Despite owning Missoula Bicycle Works for 15 years, Alex Gallego said buying a bike shop wasn’t the plan when he first came to Missoula.

Gallego and his wife, Sarah Halvorson, moved from Colorado in 2000 when she took a job as a geography professor at the University of Montana. A high school teacher, Gallego planned on finding a new job, but there were no open positions in Missoula.

A former college cyclist who had returned to coach the team at the University of Colorado, Gallego said he met Michael Schmitt, then the sole owner of Missoula Bicycle Works, by happenstance at a party.

“The notion of owning a bike shop had always occurred to me, but I always thought it would be a hobby after a teaching career,” Gallego said. “I had worked in bike shops going back to the mid-80s and he was looking to sell and something about it just seemed right.”

Schmitt and Monte Snyder started the store, which just marked 20 years in business, as a do-it-yourself shop in 1996, and started selling mountain bikes after moving it downtown.

Gallego added road bikes to the shop's selection and business grew. It moved to the Hip Strip, then in November 2004, the shop relocated for the third time to its current location, also on Higgins Avenue. One good part of moving a bike shop two blocks is that the merchandise is mobile.

“I called a bunch of buddies and bought a bunch of pizza and beer,” Gallego said. “It was get on a bike, ride it over, then walk back and get another one.”

He thinks that move has placed Missoula Bicycle Works in its permanent home.

“I want to continue what we’re doing now. We like where we are and have no desire for multiple locations,” Gallego said. “I want to put my energy into promoting cycling, working hard to advocate for cycling access on roads and trails.”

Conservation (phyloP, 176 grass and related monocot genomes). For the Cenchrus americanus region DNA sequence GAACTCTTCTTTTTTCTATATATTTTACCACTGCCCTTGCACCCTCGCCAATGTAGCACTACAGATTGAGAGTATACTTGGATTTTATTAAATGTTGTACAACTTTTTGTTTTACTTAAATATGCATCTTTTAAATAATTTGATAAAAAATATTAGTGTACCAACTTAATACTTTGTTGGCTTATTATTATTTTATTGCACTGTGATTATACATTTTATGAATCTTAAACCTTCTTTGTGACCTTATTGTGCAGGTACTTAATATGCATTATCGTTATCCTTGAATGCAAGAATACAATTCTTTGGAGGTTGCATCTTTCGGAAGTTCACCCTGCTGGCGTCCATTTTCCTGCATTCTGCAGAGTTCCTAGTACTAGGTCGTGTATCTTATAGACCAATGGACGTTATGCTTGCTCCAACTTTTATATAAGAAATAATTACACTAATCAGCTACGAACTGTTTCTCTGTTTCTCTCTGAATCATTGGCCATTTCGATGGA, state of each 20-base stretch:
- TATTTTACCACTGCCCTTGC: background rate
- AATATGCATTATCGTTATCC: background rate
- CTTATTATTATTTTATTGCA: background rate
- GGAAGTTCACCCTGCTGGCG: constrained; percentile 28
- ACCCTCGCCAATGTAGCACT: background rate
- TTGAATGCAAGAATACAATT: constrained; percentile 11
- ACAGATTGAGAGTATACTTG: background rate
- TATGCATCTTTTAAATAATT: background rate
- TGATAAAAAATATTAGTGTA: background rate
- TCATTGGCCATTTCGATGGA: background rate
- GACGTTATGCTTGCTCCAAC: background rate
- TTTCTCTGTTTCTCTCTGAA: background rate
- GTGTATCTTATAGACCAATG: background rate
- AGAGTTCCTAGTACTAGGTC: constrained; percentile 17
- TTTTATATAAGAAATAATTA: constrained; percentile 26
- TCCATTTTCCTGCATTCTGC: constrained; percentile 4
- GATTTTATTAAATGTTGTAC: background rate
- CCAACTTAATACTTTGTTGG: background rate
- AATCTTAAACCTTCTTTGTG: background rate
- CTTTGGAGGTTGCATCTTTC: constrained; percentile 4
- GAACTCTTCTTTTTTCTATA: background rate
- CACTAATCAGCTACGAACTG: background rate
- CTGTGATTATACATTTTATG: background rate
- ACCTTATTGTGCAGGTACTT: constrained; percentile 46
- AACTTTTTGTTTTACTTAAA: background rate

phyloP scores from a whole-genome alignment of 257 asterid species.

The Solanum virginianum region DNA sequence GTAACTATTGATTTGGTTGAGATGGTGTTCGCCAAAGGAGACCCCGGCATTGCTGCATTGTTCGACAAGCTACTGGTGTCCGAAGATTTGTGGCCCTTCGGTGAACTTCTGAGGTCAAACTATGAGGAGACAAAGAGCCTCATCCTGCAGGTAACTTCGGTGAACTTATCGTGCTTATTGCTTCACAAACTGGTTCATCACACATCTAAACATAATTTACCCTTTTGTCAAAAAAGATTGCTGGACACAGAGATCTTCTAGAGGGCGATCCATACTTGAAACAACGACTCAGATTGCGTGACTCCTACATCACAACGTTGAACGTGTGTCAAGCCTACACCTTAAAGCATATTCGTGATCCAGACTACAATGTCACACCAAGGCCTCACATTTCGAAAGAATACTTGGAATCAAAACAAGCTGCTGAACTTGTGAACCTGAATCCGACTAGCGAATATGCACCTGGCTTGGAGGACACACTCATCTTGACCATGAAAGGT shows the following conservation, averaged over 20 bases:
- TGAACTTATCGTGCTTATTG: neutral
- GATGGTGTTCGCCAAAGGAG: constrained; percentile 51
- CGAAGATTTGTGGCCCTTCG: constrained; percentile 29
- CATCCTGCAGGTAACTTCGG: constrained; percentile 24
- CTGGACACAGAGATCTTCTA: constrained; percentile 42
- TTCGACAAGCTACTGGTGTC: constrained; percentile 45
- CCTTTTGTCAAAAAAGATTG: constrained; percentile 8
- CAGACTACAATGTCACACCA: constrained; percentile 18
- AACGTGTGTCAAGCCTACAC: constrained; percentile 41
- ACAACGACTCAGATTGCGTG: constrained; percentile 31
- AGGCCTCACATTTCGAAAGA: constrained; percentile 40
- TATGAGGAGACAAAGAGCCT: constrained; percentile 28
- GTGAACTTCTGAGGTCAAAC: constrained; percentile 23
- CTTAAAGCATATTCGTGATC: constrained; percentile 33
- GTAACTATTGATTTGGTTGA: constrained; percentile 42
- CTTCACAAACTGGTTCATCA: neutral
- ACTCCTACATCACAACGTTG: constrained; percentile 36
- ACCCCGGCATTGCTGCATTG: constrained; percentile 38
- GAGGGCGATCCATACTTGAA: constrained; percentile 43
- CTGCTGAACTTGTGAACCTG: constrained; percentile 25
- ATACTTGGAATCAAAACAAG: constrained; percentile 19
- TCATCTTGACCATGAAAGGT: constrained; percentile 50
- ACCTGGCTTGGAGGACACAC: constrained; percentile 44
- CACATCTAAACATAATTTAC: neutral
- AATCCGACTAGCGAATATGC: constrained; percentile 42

During his 15-year tenure running Missoula Bicycle Works, Gallego said the cycling community in Missoula has continued to grow, which he credited to the variety of high-quality trails in the Rattlesnake, Pattee Canyon and Blue Mountain areas just outside of town. He’s also active in helping the growing cyclocross racing community that started its weekly Wednesday night series this month.

“This week we had 107 riders at the races,” Gallego said. "Missoula is such an outdoor-oriented town. People are active, and that's one of the big draws.”

For his own shop, Gallego said it’s his employees who have become the “heart and soul” that makes the place work.

“My priority is to the people that walk in the back door every morning,” he said. "We want to continue to serve the Missoula community, and I haven’t lost any enthusiasm for what I’m doing here.”

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